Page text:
There are far too many point-of-view options to get into here, but suffice it to say, it can be tough to keep a consistent point of view if you have a lot of characters.
Writing in first person (“I” and “me”) is fairly easy for me, which is why I wrote In the Days in that POV. Most of the story took place in one character’s head, and the reader saw the world through his eyes. It’s pretty easy to keep things straight if you write from this perspective.
Now, get out of the single character’s head and go to a narrator’s point of view, and now things get a bit tricky. You have to make the tough decision of how much of each character’s thoughts and feelings to write about, and how much you need to show through their expressions, their words, etc. Choosing the right POV is an entire manual in itself, but here are some tips to help you keep consistent with your narration and description.
Stay consistent with the POV
Are you in Bob’s head as he stares at Margery? Don’t tell us what Marge is thinking or how she feels. Stick in Bob’s head until the scene changes or you make it very clear that the POV is changing.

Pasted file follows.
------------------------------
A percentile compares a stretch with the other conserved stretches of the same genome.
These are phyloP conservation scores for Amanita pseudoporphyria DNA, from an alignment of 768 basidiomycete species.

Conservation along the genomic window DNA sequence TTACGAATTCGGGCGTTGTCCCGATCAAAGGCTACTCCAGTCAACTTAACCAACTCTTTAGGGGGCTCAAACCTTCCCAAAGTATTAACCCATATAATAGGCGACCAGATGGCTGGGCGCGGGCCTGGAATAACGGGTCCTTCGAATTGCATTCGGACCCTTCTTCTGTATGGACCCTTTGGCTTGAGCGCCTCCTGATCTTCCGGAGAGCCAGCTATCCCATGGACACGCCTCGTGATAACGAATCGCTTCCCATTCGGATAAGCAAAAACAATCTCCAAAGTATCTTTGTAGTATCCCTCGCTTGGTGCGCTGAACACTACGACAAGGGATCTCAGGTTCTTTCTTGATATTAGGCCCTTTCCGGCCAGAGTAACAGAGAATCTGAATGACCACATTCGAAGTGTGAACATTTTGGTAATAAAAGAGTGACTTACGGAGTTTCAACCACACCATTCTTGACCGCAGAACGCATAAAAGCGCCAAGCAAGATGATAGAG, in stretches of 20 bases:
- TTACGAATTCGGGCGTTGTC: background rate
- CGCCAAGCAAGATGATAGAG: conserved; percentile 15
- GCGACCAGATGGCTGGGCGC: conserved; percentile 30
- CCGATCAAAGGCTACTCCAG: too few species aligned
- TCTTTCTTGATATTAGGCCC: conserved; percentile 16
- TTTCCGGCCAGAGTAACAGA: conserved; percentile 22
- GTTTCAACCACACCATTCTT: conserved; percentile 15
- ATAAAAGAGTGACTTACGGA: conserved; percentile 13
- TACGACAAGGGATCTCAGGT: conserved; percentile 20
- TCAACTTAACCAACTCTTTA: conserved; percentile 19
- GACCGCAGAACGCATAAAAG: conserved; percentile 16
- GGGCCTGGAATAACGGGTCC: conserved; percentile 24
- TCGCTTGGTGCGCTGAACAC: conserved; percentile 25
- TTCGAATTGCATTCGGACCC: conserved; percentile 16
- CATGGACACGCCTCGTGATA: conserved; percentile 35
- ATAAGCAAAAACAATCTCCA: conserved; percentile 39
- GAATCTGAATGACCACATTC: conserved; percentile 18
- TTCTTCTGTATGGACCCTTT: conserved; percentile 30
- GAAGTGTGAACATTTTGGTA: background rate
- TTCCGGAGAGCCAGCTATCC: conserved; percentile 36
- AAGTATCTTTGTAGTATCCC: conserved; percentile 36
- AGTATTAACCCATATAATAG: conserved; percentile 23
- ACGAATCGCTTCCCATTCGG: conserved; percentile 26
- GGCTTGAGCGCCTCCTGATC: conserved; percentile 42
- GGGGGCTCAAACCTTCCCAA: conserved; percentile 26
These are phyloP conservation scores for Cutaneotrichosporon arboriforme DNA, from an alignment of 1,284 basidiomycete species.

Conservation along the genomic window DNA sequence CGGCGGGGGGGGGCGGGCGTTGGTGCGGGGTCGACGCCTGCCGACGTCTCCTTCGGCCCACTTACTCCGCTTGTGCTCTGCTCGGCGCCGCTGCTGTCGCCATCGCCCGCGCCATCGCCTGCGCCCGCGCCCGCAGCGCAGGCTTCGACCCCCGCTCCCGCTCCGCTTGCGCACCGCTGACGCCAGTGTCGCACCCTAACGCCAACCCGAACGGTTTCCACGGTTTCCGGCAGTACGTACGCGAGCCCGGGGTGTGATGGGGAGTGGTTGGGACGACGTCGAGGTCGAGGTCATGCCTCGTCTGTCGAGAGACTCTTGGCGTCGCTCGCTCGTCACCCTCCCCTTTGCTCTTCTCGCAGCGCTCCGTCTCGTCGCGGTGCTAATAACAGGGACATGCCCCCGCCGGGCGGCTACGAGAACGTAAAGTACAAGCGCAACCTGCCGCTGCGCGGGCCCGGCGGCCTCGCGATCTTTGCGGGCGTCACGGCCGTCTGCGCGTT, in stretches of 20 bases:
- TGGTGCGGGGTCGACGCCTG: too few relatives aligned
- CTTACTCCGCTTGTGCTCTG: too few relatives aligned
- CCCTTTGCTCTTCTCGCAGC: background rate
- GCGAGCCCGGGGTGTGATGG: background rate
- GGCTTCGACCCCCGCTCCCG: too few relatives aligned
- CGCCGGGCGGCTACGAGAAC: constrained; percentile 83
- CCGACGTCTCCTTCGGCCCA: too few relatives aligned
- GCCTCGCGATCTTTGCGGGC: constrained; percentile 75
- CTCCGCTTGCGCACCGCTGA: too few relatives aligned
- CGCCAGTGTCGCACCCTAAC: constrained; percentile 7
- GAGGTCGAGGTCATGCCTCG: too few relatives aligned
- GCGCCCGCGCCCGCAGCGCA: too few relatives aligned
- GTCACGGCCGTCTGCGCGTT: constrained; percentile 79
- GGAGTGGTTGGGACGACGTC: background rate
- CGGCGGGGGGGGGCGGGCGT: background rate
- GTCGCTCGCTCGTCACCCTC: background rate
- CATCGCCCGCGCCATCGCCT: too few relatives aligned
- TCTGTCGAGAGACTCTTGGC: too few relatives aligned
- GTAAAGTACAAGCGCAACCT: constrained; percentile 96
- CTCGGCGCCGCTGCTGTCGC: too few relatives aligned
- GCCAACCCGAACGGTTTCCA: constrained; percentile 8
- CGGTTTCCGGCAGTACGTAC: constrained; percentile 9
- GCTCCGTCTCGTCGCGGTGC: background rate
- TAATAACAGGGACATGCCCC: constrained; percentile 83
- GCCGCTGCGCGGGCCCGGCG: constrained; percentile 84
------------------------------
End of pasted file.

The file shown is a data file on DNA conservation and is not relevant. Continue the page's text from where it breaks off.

Don’t expect the reader to know who is who
When you’re writing, you’re telling a story trapped in your head. You know the characters inside and out, and you know who is thinking what and when. Your reader, on the other hand, is not going to know your character from Adam, so make it very clear what thoughts are in whose head. You may hate the “he thought” tag, but it certainly makes it clear who is thinking what.
Be careful with the “he knew”
If Harvell really does know his wife Wilhelmina so well, he would definitely see the signs of her anger–the furrowing of her brow, the clenching of her cow-like jaw, and the baring of her fangs. Instead of saying “Harvell knew his wife was getting angry”, try writing it “Harvell saw his wife’s moustache furrowing along with her unibrow. Uh oh, he thought, I’m in trouble.” It makes a small difference to the writing, but makes a HUGE difference to the reader.
Separate POV scenes
Are you in the head of your amazingly seductive assassin one scene, but make the leap into the head of the poor john she’s about to kill next? It may be a bit unwieldy, but try to switch POV only when you switch scenes.
These are just a few helpful tips from someone currently struggling with POV issues of his own. Trying to write The Last Bucelarii in third person is pretty tough, as I do so much better in first person. Still, it’s an exercise in improving my writing and avoiding another one of those silly Writing Mistakes!